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Alarming! drug-resistant TB spreads faster than feared
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The World Health Organization (WHO) warned that drug-resistant tuberculosis is spreading faster than medical experts have feared, according to media reports Wednesday.

WHO said that drug-resistant tuberculosis has reached previously unthinkable rates of more than 20 percent in some countries.

The highest rate recorded was in Baku, the capital of Azerbaijan, where 22.3 percent of new tuberculosis cases were resistant to the standard anti-tuberculosis drug treatment.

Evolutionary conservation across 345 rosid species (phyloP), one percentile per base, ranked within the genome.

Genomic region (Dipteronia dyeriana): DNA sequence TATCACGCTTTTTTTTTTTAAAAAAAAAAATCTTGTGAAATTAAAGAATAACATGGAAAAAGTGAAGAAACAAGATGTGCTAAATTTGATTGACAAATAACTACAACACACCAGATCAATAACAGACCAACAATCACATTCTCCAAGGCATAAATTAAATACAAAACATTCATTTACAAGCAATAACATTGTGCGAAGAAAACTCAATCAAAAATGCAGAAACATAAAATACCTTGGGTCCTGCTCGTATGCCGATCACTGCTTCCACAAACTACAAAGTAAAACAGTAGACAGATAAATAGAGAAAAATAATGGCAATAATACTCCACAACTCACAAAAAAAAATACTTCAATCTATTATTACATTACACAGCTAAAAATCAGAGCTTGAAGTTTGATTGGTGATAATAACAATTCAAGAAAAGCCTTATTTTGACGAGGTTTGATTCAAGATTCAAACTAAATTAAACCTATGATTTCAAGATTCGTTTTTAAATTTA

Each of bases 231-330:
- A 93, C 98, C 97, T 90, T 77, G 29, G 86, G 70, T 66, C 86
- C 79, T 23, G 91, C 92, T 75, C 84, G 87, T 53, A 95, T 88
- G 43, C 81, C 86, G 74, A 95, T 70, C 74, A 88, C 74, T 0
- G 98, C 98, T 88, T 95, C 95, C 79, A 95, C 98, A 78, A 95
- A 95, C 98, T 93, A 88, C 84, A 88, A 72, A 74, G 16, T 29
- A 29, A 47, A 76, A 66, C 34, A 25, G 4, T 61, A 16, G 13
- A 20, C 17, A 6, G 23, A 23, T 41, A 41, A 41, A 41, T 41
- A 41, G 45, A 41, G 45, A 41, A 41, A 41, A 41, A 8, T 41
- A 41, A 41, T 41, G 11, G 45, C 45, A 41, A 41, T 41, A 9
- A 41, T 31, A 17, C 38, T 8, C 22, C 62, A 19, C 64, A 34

There is also concern about XDR-TB, or extensively drug-resistant TB, a strain virtually untreatable most times. WHO's report said XDR-TB has now been found in 45 countries.

The report data were based on information collected between 2002 and 2006, but only available from about half of the world's countries. For example, only six countries provided information in Africa.

Tuberculosis can be relatively easily transmitted from an infected individual to a healthy person in saliva droplets through coughing, sneezing, singing and other activities.

"Multi-drug resistant TB is a threat to every person on the planet," said Mark Harrington, executive director of Treatment Action Group. "It's not like HIV, where you are only infected through specific actions. TB is a threat to every person who takes a train or a plane."

Experts said new drugs are needed if the outbreak is to be curbed, along with new diagnostic tests to identify drug-resistant TB strains faster.

(Agencies via Xinhua News Agency February 27, 2008)

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